Friday, April 23, 2010
Readers' Challenge: Carry On, Mr. Bowditch
Carry On, Mr. Bowditch by Jean Lee Latham is a gripping historical fiction account of the life of Nathanial Bowditch, and his writing of The American Practical Navigator.
This Newberry Medal winning book is one that we are reading through the Sonlight Curriculum as a "read aloud" book for my 3rd grader's American History and Literature curriculum.
I would recommend this book to anyone who can read at a 5th grade level and up, to get a good feel for life in the United States the first few decades after the Revolution, and for anyone interested in sea voyages, navigation, and self education.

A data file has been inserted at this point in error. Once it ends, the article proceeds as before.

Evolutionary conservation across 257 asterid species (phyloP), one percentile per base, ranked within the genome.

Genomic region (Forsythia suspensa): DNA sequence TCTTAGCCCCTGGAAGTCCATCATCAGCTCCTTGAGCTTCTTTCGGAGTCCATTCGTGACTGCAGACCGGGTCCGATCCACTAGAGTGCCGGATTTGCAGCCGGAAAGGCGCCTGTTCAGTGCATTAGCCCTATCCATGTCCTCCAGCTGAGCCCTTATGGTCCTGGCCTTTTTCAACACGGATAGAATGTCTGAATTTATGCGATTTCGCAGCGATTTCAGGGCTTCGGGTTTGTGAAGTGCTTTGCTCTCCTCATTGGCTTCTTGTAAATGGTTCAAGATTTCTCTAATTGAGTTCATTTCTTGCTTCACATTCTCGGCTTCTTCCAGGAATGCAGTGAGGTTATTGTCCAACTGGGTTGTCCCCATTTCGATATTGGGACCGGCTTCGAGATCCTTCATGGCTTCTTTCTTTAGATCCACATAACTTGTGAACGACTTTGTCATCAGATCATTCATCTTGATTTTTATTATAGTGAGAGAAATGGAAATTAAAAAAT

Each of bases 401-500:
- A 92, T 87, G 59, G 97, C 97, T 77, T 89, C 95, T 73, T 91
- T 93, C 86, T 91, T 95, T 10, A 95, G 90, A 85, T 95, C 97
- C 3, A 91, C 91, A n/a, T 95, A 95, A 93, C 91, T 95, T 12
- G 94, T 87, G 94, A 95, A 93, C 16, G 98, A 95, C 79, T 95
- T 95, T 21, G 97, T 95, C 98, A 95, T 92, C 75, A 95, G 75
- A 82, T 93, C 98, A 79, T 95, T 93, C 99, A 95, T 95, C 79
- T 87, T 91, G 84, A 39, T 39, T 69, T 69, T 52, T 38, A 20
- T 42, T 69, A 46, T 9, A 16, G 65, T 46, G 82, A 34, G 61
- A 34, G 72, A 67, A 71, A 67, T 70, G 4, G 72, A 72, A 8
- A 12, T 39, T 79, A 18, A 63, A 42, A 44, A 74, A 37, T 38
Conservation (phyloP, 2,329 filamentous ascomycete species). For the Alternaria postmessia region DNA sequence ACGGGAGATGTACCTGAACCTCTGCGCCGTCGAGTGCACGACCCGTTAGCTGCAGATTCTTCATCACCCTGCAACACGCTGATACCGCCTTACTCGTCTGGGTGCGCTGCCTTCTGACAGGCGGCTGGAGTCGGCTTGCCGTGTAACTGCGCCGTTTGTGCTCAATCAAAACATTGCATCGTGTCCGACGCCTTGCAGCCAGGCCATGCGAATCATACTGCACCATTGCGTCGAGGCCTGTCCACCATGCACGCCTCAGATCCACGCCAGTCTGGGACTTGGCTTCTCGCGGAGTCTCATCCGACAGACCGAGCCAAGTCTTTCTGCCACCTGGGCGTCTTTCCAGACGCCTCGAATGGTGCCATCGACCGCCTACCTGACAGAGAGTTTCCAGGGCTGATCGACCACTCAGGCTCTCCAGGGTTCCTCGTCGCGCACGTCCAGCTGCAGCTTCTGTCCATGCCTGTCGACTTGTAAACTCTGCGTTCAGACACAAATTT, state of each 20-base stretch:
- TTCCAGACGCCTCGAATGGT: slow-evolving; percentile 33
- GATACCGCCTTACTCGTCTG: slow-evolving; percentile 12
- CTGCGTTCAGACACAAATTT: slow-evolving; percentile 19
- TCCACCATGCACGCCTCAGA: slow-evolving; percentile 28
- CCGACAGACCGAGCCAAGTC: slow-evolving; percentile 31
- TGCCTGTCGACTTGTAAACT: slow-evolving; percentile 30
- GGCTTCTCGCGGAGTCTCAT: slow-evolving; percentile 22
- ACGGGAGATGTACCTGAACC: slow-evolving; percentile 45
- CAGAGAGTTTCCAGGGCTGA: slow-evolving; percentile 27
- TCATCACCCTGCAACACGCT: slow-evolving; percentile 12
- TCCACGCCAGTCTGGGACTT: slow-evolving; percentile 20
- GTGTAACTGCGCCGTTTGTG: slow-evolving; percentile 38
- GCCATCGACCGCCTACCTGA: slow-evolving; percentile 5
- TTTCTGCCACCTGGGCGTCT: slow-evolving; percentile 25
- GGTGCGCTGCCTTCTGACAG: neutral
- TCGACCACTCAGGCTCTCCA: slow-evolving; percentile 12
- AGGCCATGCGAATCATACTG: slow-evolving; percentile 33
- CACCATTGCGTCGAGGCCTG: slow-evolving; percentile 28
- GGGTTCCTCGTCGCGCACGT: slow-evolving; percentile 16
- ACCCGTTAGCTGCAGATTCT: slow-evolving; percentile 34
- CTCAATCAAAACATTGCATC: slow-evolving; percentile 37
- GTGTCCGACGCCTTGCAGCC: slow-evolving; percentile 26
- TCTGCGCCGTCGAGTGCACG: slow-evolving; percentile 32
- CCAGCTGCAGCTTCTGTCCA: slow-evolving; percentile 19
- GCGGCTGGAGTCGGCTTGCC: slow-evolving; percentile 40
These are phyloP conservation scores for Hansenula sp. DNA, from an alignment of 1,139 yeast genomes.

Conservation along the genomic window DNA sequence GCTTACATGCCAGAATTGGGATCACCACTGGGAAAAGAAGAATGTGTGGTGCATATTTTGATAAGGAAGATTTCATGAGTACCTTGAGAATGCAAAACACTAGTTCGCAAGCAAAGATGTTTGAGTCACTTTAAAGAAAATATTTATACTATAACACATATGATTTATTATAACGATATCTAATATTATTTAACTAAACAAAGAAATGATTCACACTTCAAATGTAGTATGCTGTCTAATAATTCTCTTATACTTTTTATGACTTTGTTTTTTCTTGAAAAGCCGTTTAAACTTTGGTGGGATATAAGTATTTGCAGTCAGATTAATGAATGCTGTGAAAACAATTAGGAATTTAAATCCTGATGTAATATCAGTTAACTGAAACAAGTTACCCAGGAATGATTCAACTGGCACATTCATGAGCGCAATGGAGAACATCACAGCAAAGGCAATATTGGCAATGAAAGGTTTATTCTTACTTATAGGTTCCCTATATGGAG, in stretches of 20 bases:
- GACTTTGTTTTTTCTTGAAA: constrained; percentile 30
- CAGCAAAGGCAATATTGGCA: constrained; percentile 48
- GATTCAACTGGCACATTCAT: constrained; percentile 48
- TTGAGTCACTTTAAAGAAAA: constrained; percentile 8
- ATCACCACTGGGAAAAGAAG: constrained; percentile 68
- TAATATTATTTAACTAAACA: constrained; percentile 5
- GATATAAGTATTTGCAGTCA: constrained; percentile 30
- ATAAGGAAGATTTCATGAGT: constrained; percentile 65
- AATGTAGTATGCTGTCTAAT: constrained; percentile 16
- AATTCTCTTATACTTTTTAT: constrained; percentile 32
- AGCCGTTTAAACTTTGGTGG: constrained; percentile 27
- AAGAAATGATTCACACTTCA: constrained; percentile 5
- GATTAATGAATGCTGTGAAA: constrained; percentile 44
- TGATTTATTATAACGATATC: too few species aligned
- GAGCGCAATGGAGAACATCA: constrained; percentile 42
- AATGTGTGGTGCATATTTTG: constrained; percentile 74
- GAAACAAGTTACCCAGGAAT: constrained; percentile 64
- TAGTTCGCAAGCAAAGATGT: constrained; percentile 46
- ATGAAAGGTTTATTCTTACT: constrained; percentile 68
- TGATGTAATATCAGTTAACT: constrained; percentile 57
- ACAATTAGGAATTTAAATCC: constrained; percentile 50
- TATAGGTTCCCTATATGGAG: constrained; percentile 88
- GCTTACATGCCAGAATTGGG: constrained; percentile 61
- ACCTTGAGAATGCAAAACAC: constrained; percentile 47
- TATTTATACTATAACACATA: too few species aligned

The part that amazes me most about Nathanial Bowditch's life isn't his mathmatical genius or his ability to re-write the rules of Navigation to make sailing safer, but his ability to educate himself despite all the odds stacked against him. He is from a poor family. He is indentured for nine years and can't go to school, but he keeps notebooks of everything that he learns, ask questions, teaches himself mathmatics, Latin, French and Spanish, along with navigation.
This fictionalized account brings Nat Bowditch to life, and one of the analogies in the story about sailing in life that is carried successfully throughout the novel is about "sailing by an ash breeze," which I mentioned in a post a few weeks ago.
To sail by an ash breeze meant to pull out oars and make the boat go where you wanted it to go when there wasn't any wind. To sail by an ash breeze in life means to work hard at getting where you want to go, even when everything in life seems to be trying to keep you at a standstill.
As a writer, there are many days in which the wind of my ideas has stilled, and I have to pull out my oars and just keep typing.
Good Sailing, everyone!